Outdoors/Nature

NatureBridge at the Golden Gate National Recreation Area (Marin County, California) has a year-long, one day per week paid internship for San Francisco and Marin high school students called the Teen Environmental Education Mentorship (TEEM).  We have had a student who did this.  http://www.naturebridge.org/golden-gate/teen-environmental-education-mentorship

The Richardson Bay Audubon Center and Sanctuary in Tiburon, California has two free and unpaid internship programs for teens:  The Summer Audubon Youth Leaders – Naturalists in Training Program, and the Audubon Youth Leader Internship.  http://richardsonbay.audubon.org/programs/AYL

The Golden Gate National Parks Conservancy’s I-YEL Program for San Francisco high school students lasts one year.  You participate on Wednesdays after school and on Saturdays and earn $240/ month.  http://www.parksconservancy.org/learn/youth/leadership/iyel/   There is also a summer program for middle school students called Urban Trailblazers.

The Pacific Leadership Institute’s Youth Lead! Program trains and hires fifteen to twenty year olds to work at their ropes courses in San Francisco during the summer: http://www.pliprograms.org/index.php/programs/youth-lead

New York City’s Central Park has several volunteer programs for teenagers, and a paid summer internship for high school students http://www.centralparknyc.org/about/programs/youth-programs.html

In the Brooklyn Botanic Garden’s Garden Apprentice Program teenagers get their hands dirty and earn a stipend.  The senior ones earn an hourly wage.  http://www.bbg.org/learn/gap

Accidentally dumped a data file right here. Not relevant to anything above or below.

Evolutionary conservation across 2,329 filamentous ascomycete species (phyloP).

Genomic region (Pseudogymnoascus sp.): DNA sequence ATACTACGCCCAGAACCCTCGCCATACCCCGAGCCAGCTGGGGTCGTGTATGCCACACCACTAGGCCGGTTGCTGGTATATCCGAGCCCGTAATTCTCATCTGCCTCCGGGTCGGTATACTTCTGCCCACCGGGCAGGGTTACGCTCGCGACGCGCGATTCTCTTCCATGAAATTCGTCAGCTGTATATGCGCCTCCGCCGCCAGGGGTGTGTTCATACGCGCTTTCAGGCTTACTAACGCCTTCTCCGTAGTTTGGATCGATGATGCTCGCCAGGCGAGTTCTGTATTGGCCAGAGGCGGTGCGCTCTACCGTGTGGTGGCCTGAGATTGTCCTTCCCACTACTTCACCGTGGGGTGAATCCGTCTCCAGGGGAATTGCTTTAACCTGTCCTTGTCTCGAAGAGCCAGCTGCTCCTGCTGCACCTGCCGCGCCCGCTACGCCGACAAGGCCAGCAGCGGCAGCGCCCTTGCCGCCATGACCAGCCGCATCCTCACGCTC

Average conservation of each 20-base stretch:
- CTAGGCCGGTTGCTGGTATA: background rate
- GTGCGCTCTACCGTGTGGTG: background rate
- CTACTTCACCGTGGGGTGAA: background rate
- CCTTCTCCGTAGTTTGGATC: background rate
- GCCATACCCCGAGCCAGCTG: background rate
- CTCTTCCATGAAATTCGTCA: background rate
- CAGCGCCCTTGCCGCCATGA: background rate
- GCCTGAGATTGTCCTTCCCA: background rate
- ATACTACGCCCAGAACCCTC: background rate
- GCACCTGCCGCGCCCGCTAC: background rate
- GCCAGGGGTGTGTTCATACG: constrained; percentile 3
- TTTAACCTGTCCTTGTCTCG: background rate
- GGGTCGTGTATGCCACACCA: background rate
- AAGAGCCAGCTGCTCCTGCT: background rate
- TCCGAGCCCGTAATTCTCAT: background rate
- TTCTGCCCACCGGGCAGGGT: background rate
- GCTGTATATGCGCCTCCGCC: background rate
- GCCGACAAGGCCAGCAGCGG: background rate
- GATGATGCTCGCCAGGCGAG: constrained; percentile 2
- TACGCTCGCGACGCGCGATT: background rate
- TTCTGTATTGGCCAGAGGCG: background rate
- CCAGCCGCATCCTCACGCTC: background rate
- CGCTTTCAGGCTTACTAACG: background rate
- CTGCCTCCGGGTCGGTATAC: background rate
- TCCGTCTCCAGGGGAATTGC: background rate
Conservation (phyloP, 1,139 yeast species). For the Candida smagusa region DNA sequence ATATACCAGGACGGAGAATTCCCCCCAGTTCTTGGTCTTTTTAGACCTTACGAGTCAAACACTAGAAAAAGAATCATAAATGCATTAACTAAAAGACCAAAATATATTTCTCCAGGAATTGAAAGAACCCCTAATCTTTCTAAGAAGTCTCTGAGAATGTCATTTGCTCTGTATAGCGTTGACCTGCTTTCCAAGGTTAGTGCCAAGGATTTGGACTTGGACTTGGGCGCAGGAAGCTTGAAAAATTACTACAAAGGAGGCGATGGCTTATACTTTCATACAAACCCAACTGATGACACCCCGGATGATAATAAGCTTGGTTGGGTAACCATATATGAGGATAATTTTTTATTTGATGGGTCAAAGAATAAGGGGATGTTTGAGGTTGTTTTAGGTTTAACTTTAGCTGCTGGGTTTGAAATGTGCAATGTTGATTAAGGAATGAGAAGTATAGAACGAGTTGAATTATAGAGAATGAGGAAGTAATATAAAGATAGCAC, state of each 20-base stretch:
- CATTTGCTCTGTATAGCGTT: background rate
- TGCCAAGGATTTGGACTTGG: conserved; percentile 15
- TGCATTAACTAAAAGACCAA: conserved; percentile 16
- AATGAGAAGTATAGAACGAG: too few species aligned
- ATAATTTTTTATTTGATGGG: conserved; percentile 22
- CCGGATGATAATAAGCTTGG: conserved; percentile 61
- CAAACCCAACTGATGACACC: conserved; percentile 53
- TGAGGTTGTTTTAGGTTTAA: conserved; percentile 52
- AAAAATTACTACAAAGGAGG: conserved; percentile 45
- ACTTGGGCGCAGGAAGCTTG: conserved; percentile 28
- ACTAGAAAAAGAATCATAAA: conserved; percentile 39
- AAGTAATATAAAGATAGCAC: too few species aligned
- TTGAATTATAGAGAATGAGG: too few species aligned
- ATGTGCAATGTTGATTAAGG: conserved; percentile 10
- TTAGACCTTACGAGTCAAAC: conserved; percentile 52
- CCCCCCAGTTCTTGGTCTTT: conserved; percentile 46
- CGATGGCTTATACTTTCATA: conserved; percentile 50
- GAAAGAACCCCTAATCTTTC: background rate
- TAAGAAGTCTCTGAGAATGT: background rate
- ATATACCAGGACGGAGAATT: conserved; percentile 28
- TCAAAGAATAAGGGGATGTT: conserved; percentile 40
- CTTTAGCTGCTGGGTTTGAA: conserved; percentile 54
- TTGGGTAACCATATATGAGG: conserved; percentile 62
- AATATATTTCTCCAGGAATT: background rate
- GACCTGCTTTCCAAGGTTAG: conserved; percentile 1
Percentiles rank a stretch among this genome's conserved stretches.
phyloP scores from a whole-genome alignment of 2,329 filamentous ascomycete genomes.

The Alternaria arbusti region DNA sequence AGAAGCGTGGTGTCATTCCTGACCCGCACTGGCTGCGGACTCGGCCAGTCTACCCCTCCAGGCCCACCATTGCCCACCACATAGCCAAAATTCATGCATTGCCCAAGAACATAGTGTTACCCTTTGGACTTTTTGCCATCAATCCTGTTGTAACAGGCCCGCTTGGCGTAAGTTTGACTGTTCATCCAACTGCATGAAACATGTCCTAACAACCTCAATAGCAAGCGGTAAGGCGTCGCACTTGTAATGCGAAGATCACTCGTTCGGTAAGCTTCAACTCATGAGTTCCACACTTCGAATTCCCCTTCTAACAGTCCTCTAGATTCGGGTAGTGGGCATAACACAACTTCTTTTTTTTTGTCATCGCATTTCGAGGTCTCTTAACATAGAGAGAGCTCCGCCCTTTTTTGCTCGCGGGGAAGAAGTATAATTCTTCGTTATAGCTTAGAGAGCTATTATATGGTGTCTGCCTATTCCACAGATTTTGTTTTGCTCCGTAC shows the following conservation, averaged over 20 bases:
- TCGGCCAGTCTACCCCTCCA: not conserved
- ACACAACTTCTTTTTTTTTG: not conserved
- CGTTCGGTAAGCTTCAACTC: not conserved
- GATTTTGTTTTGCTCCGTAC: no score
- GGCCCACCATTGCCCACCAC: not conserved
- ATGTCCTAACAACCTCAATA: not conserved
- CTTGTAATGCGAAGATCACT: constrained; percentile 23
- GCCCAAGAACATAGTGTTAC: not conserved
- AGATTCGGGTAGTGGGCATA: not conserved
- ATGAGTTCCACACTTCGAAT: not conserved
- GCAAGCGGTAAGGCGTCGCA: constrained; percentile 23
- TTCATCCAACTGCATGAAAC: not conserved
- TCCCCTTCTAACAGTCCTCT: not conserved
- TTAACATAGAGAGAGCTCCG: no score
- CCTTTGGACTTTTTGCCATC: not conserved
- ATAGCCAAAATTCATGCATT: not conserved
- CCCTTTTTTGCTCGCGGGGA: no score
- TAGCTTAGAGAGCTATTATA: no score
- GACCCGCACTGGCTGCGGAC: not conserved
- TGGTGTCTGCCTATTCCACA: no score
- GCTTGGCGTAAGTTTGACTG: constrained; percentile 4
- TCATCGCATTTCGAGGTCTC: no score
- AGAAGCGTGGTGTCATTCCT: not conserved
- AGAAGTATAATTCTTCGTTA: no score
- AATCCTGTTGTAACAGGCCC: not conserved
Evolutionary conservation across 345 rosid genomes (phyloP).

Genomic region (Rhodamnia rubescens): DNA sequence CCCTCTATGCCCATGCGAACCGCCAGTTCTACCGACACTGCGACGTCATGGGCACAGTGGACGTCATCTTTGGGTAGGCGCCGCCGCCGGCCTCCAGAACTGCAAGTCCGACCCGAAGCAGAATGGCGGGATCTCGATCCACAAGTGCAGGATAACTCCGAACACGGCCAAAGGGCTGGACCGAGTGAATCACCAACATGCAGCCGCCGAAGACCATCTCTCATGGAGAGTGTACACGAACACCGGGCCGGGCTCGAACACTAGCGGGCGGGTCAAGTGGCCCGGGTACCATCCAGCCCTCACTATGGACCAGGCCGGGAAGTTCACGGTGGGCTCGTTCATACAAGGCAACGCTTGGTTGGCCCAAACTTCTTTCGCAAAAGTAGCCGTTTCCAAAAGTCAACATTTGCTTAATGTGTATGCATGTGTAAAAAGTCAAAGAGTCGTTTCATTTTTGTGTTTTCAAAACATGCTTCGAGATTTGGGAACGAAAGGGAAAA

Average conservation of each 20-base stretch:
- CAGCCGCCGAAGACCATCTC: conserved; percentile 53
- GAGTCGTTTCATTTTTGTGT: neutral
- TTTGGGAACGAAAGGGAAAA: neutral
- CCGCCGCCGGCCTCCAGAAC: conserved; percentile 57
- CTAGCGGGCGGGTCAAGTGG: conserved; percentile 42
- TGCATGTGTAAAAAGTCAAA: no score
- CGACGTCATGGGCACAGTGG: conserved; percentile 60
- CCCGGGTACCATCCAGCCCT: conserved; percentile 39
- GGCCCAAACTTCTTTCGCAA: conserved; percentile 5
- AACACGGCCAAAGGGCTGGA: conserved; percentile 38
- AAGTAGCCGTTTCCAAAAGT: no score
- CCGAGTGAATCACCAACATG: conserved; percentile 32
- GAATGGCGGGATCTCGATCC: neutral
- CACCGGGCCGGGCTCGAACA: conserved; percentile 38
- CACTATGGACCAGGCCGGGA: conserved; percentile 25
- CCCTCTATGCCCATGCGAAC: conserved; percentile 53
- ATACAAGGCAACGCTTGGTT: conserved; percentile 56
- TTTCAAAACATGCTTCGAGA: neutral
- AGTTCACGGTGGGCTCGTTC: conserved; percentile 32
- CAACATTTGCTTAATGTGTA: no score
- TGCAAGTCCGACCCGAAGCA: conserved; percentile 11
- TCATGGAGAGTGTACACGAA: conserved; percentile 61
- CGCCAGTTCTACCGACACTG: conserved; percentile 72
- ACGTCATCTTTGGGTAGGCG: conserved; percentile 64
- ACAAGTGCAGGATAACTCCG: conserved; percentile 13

The University of Southern California’s seven-day Summer Marine Lab Experience for High School Students on Catalina Island is free. http://dornsife.usc.edu/assets/sites/291/docs/HS-MarineLab2015_v1.pdf

The New York Botanical Garden’s Explainer Program accepts 14-17 year old interns.  They give you training and a MetroCard.  http://www.nybg.org/edu/explainer-program/

The New York City Parks’ after-school Ranger Conservation Corps (RCC) is an urban environmental internship for high school students.  You don’t get paid, but you get community service hours and there are some neat activities and trips.  http://www.nycgovparks.org/programs/rangers/conservation-corps

Girls on Ice is a unique free wilderness science education program in Washington State and Alaska for high school girls. They spend 12 days exploring and learning about mountain glaciers and alpine landscapes through scientific field studies with professional glaciologists and mountaineers http://girlsonice.org/

The NatureBridge Armstrong Scholars Program takes a dozen young women on a 12-day summer backpacking adventure in California’s High Sierras.  It is subsidized, so it only costs the participant $150 total.  http://www.naturebridge.org/yosemite/armstrong-scholars

The Arctic Research Consortium of the United States sometimes sends high school students on free trips to Greenland.  https://www.arcus.org/jsep